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Intra-household Allocations: Advances in Identification and Recent Applications

Paper Session

Sunday, Jan. 6, 2019 8:00 AM - 10:00 AM

Atlanta Marriott Marquis, L506
Hosted By: Econometric Society
  • Chair: Denni Tommasi, Monash University

Identification of Random Resource Shares in Collective Households Without Preference Similarity Restrictions

Geoffrey Dunbar
Bank of Canada
Arthur Lewbel
Boston College
Krishna Pendakur
Simon Fraser University


Resource shares, defined as the fraction of total household spending going to each person in a household, are important for assessing individual material well-being, inequality and poverty. They are difficult to identify because consumption is measured typically at the household level, and many goods are jointly consumed, so that individual level consumption in multi-person households is not directly observed. We consider random resource shares, which vary across observationally identical households. We provide theorems that identify the distribution of random resource shares across households, including children's shares. We also provide a new method of identifying the level of fixed or random resource shares that does not require previously needed preference similarity restrictions or marriage market assumptions. Our results can be applied to data with or without price variation. We apply our results to households in Malawi, estimating the distributions of child and of female poverty across households.

Sharing the Pie: Undernutrition, Intra-household Allocation, and Poverty

Caitlin Brown
Central European University
Rossella Calvi
Rice University
Jacob Penglase
Boston College and University of Bordeaux


Anti-poverty policies often assume that targeting poor households is effective in reaching poor individuals. However, intra-household inequality may mean many poor individuals reside in non-poor households. Using Bangladeshi data, we show that undernourished individuals are spread across the household per-capita expenditure distribution. We then quantify the extent of food and total consumption inequality within families. Based on a collective model, we develop a new methodology to compute individual-level poverty rates that account for intra-household inequality. We show that women, children, and the elderly face significant probabilities of living in poverty even in households with per-capita expenditure above the poverty threshold.

The Engel Curves of Noncooperative Households

Pierre-André Chiappori
Columbia University
Jesse Naidoo
University of Pretoria


We provide a set of necessary and sufficient conditions for a system of Engel curves to have been generated by a noncooperative model of family behavior. These conditions fully characterize the local behavior of household-level consumption in the cross-section, i.e. as a function of total income and distribution factors. In this setting, any demand system compatible with a noncooperative model is also compatible with a collective model, but the converse is not true. We describe how these nested conditions may be tested using standard instrumental-variables strategies.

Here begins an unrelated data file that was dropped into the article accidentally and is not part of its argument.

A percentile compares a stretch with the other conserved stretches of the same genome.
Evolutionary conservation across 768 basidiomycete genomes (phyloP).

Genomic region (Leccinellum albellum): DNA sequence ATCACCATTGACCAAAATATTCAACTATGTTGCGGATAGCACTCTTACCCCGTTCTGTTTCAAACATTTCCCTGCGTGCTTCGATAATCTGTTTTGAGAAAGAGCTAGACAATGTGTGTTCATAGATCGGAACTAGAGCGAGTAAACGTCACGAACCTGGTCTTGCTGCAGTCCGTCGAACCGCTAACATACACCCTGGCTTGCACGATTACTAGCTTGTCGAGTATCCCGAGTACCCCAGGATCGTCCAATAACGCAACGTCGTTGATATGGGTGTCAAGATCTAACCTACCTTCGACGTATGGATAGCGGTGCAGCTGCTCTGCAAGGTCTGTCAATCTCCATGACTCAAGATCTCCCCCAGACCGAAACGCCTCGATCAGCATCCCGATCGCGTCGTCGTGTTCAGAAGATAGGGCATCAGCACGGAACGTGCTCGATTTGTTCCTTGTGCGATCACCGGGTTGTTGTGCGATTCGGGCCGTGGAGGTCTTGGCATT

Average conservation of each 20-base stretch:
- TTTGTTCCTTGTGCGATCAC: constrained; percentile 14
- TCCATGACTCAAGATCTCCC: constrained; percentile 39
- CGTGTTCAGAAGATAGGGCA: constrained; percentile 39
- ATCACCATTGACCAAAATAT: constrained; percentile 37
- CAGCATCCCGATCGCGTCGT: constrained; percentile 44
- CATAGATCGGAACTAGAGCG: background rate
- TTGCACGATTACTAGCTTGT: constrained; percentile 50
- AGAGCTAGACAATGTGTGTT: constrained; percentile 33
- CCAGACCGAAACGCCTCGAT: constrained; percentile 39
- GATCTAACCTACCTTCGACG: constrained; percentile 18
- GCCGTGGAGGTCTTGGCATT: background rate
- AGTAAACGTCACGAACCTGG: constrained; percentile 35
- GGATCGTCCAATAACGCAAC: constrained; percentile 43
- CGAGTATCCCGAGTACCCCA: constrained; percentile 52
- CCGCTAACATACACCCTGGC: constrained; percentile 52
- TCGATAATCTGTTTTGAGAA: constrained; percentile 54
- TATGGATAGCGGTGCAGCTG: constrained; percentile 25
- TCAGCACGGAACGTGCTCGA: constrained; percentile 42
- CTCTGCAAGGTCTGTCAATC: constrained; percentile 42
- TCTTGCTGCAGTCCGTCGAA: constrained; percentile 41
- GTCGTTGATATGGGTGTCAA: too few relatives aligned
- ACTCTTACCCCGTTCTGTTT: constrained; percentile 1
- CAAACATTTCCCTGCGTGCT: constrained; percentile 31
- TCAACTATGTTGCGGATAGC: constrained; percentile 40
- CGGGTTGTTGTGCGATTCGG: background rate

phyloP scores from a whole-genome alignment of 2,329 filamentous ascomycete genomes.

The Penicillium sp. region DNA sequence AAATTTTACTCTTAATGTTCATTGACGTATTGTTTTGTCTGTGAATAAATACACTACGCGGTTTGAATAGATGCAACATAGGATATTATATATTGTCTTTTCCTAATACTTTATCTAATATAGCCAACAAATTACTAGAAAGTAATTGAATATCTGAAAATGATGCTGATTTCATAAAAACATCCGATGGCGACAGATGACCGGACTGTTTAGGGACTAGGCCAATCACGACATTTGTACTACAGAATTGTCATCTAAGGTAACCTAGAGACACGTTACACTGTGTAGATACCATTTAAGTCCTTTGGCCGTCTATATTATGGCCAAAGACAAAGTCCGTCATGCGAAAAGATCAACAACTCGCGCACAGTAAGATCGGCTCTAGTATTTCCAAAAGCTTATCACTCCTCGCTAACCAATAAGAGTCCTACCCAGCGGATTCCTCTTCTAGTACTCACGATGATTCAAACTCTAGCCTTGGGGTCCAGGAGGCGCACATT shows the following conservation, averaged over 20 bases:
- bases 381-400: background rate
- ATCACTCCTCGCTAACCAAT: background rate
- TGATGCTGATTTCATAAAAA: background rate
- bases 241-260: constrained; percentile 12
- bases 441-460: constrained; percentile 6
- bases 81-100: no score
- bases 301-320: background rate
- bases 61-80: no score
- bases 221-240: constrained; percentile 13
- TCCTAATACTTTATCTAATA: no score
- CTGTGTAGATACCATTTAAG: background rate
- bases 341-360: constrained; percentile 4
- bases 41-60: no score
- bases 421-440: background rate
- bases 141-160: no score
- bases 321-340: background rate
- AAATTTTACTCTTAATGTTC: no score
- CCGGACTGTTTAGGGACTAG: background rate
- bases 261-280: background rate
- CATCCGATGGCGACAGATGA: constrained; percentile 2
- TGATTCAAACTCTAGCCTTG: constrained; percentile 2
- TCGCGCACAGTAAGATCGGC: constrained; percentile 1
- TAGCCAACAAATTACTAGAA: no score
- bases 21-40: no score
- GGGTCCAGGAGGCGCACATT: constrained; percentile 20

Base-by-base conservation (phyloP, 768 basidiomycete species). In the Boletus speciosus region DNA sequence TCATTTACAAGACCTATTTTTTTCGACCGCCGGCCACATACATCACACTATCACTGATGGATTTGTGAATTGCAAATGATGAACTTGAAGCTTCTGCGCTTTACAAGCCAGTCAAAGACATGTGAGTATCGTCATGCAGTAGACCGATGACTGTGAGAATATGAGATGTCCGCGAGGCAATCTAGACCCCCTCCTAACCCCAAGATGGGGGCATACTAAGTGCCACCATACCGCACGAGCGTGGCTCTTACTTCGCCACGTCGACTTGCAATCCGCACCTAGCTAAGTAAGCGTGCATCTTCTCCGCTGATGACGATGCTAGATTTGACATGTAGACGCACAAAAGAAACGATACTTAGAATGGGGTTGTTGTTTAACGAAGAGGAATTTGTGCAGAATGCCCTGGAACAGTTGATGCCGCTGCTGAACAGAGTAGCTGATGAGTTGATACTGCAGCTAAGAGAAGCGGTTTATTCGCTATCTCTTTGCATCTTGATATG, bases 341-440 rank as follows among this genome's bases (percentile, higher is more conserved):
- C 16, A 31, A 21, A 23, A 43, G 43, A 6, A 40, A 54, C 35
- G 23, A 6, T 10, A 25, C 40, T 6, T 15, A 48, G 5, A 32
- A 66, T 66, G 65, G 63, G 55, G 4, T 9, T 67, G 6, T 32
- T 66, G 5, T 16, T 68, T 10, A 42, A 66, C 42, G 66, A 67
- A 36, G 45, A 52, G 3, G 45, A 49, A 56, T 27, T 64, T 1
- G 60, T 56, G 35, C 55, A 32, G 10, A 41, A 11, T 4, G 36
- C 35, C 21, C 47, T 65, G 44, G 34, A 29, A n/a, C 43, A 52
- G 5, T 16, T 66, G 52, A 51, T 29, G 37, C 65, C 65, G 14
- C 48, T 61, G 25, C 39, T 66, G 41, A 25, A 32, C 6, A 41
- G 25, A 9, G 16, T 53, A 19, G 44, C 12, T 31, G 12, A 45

Validating the Collective Model of Household Consumption Using Direct Evidence on Sharing

Olivier B. Bargain
Bordeaux University
Guy Lacroix
University Laval
Luca Tiberti
University Laval and PEP


Collective models have been designed to perform welfare analysis at the individual level but have rarely been operationalized for that purpose. A recent literature suggests ways to do so using assignable goods and assuming the stability of individual preferences across household types. We suggest an original validation of this approach. We exploit a unique dataset from Bangladesh, in which the detailed expenditure on private goods by each family member is collected. Thus, we can derive `observed' resource sharing within families and compare it with the resource allocation predicted by collective models of consumption. Sharing between parents and children is well predicted on average (and for demographic subgroups), and tends to validate the Rothbarth approach. Sharing among adults is less accurate, which reflects the more fragile identification in this case. Results depend on the identifying good: clothing provides the best fit while other nonfood goods or protein/dairy consumption perform poorly. Models
identified on clothing provide very accurate measures of inequality and poverty based on individual resources. These results are particularly important in the context of poor countries where (i) within-household inequality is potentially large, (ii) child poverty is possibly
underestimated and (iii) pro-boy discrimination prevails.
George-Levi Gayle
Washington University-St. Louis
Ethan Ligon
University of California-Berkeley
Alexandros Theloudis
Luxembourg Institute of Socio-Economic Research (LISER) and University College London
Denni Tommasi
Monash University
JEL Classifications
  • D1 - Household Behavior and Family Economics
  • I3 - Welfare, Well-Being, and Poverty